Charlton can't see Mourinho coming to Old Trafford and admits it's hard to compliment City


At 75, Sir Bobby Charlton’s passion for Manchester United and what is best for the club he adores still flames. As Alex Ferguson prepares to take his side to Manchester City for tomorrow’s first derby of the season, the gentleman of English football whose career remains the domestic game’s high-water mark leaves no doubt over his view of one possible heir to the Scot, Jose Mourinho.

Coming from Charlton, who is a United director and ambassador and was a kingmaker in Ferguson’s appointment during 1986, his take on Mourinho is intriguing in a week that began with Ferguson backing the Real Madrid manager’s ability to take charge of United, telling ITV4: “He can manage anywhere, absolutely.” For Charlton, who embodies the values of the club better than anyone, Mourinho’s antics last season do not befit a United manager.

One of the most uncomfortable entries on an ever-lengthening charge sheet was Mourinho’s gouging of the eye of Tito Vilanova, in the 2011 Spanish Super Cup.

“A United manager wouldn’t do that,” Charlton says. “Mourinho is a really good coach but that’s as far as I would go really. He’s the manager of Real Madrid and we expect to play them in the Champions League by the end of the season.”

When it is put to him that it is difficult to imagine a United manager being allowed to get away with some of Mourinho’s behaviour, Charlton says: “You are right. He pontificates too much for my liking. He’s a good manager, though.” But Ferguson admires Mourinho. “He doesn’t like him too much, though,” Charlton shoots back.

What none of the United congregation liked were last season’s derby performances. The aggregate score finished 7-1 to City, with Mancini’s team leaving Old Trafford in October having routed United 6-1, before winning a crucial encounter in late April with a Vincent Kompany header.

Charlton says: “The 6-1 didn’t upset me at all because I could see what was happening. Our defence made a mistake, two mistakes, and it was 2-0. They lost control and went forward trying to put it right. It’s a problem with City for us, physically, though. They are a strong, big team and that causes us problems.”

How were the aftershocks at the club following the 6-1 defeat? “We knew they were improving their team,” Charlton says. “The ownership meant that at least financially they were going to build a good side. How could they not do?”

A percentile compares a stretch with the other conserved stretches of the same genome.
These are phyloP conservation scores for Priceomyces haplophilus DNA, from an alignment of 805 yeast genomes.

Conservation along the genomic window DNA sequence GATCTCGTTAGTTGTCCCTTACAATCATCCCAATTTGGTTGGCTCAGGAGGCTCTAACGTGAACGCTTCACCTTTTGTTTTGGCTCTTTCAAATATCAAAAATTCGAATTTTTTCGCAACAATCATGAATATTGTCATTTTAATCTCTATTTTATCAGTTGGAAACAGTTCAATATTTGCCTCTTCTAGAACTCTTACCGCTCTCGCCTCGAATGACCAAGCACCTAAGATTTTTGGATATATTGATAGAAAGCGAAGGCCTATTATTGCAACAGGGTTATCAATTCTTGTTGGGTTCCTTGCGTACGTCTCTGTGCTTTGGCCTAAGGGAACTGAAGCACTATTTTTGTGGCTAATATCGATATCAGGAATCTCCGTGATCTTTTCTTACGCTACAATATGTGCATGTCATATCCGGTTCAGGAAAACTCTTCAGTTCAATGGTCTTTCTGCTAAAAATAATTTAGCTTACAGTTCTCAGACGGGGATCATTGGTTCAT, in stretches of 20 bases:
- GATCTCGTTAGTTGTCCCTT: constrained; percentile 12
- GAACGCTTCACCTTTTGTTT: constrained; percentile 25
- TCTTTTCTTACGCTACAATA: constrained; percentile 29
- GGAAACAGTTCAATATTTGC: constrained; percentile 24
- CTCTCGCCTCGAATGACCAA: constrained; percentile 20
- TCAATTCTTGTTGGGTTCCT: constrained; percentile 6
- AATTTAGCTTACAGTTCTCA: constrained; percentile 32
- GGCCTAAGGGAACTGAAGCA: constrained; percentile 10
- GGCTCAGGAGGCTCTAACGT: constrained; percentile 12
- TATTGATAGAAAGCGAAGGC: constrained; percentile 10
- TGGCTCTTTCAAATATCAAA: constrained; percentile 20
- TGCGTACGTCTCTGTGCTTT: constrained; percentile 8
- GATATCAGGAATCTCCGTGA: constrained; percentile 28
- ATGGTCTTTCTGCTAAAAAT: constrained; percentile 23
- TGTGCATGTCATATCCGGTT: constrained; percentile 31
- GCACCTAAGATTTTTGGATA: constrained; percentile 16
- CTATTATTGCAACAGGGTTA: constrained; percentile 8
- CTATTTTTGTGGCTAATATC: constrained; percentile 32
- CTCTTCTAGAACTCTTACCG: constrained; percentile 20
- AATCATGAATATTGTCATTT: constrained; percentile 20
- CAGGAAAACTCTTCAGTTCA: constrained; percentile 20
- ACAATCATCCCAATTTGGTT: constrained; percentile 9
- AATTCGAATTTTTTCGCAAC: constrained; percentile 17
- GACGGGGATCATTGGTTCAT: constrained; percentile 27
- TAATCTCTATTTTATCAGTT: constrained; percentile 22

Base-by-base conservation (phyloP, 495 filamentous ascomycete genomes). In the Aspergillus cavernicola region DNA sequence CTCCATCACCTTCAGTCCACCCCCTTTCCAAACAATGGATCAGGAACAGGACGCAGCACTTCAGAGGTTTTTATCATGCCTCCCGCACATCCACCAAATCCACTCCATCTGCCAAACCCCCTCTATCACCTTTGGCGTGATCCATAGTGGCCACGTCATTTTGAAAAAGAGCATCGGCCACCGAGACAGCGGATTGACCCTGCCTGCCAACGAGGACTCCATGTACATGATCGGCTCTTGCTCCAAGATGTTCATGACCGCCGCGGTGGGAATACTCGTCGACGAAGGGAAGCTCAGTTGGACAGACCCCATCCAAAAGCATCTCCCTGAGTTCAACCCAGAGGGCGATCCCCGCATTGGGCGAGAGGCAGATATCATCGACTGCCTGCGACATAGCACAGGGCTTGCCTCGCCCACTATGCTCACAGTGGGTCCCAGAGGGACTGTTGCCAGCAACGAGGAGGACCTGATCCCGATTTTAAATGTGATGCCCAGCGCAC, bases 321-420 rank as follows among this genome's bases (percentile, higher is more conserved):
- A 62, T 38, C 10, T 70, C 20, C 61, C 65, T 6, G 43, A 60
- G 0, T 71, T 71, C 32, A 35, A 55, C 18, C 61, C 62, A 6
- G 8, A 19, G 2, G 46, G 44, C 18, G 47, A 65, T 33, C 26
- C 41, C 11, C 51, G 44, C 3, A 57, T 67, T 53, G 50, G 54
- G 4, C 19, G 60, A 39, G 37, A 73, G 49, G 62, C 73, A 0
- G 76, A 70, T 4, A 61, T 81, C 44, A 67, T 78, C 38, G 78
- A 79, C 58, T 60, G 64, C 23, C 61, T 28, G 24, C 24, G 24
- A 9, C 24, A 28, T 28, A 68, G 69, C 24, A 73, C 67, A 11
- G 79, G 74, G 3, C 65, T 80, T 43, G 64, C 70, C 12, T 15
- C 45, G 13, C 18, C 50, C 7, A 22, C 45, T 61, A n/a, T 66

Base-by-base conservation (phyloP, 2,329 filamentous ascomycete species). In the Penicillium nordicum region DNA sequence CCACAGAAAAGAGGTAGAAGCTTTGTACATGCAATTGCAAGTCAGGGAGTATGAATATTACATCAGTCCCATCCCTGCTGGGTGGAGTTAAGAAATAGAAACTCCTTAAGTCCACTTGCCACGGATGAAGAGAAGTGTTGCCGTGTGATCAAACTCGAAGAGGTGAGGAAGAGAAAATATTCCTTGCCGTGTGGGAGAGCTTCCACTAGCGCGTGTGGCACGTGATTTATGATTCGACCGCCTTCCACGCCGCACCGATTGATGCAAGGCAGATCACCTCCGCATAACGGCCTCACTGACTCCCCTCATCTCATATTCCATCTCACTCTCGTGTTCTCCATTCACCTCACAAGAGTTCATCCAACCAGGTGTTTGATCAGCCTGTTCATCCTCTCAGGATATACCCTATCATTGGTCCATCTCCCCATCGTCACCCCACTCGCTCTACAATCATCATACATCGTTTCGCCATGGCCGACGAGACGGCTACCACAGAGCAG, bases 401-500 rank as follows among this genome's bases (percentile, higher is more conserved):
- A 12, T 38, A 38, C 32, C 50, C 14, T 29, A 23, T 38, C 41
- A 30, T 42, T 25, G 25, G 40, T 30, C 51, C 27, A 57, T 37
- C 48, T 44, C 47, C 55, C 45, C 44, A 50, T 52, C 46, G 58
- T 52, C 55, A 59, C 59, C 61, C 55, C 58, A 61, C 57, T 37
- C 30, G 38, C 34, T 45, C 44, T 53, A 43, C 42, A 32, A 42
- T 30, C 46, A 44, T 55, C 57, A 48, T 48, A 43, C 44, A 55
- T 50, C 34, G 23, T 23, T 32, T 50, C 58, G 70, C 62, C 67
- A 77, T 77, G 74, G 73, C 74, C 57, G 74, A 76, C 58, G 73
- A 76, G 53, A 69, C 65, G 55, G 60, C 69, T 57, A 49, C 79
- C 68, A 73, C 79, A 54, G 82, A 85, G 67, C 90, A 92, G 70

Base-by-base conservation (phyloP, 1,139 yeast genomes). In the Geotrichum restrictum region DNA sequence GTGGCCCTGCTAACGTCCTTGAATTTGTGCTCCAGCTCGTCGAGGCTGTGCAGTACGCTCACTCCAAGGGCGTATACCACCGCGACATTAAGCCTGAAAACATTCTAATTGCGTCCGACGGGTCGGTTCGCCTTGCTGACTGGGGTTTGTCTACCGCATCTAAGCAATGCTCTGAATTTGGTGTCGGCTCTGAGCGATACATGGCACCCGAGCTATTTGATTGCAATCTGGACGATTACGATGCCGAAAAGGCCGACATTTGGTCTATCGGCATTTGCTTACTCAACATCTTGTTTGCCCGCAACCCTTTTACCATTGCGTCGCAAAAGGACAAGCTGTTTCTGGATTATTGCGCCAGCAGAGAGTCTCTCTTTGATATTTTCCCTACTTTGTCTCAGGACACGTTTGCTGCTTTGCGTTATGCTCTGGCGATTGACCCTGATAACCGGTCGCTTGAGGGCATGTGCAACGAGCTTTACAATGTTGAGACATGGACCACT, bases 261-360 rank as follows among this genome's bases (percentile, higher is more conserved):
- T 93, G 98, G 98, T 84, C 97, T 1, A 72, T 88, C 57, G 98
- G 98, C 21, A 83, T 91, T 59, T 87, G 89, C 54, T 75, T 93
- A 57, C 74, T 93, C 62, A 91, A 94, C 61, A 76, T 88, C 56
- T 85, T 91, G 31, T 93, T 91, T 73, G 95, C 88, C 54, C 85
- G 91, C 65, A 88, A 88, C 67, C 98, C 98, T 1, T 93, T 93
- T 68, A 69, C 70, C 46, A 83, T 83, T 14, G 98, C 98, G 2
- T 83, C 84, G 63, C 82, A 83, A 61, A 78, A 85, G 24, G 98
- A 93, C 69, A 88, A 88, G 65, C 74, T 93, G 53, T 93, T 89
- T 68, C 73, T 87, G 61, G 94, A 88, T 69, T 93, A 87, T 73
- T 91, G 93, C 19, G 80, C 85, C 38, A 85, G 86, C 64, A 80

Despite the United blood that courses through him, could the football man inside appreciate how City won the championship with the campaign’s final kick? “It’s very difficult to compliment City. But we are not stupid,” he says. “They won it. It doesn’t matter that it was right at the end of the game. We lost and it was a hard pill to swallow. Yes I have got over it but it took a while and it’s been tough.”

United again lead the league as Ferguson does what Ferguson does best: build a fresh side while keeping the present one competing. “He is unique. If I was going out of the trenches he is the one I would want beside me. Nobody else. He has something inside him.

“Every football person in this country wants to do what he will do and what he has done in the past. He is fantastic, he just loves it. On a match day the team sheet comes in and you think: ‘Oh, I didn’t expect that’. More often than not he has done something – or picked somebody – that you wouldn’t expect. Usually it works, too.”

The drive that won Charlton 106 England caps, the World Cup, the European Cup, the European footballer of the year award, three league titles and the FA Cup is now directed at the charity he founded in 2008, Find A Better Way.

Charlton’s greatest United team has Ferguson as the manager and Roy Keane at their centre. “There are certain players that are talismen and when they go on to a football field they take everybody with them,” he says.

“Roy Keane just had that thing. He could change the game with the timing of one tackle. I have played with a large number of good players and have played against many, but when you ask me which would I have liked to play with it’s Roy Keane I miss out there.”

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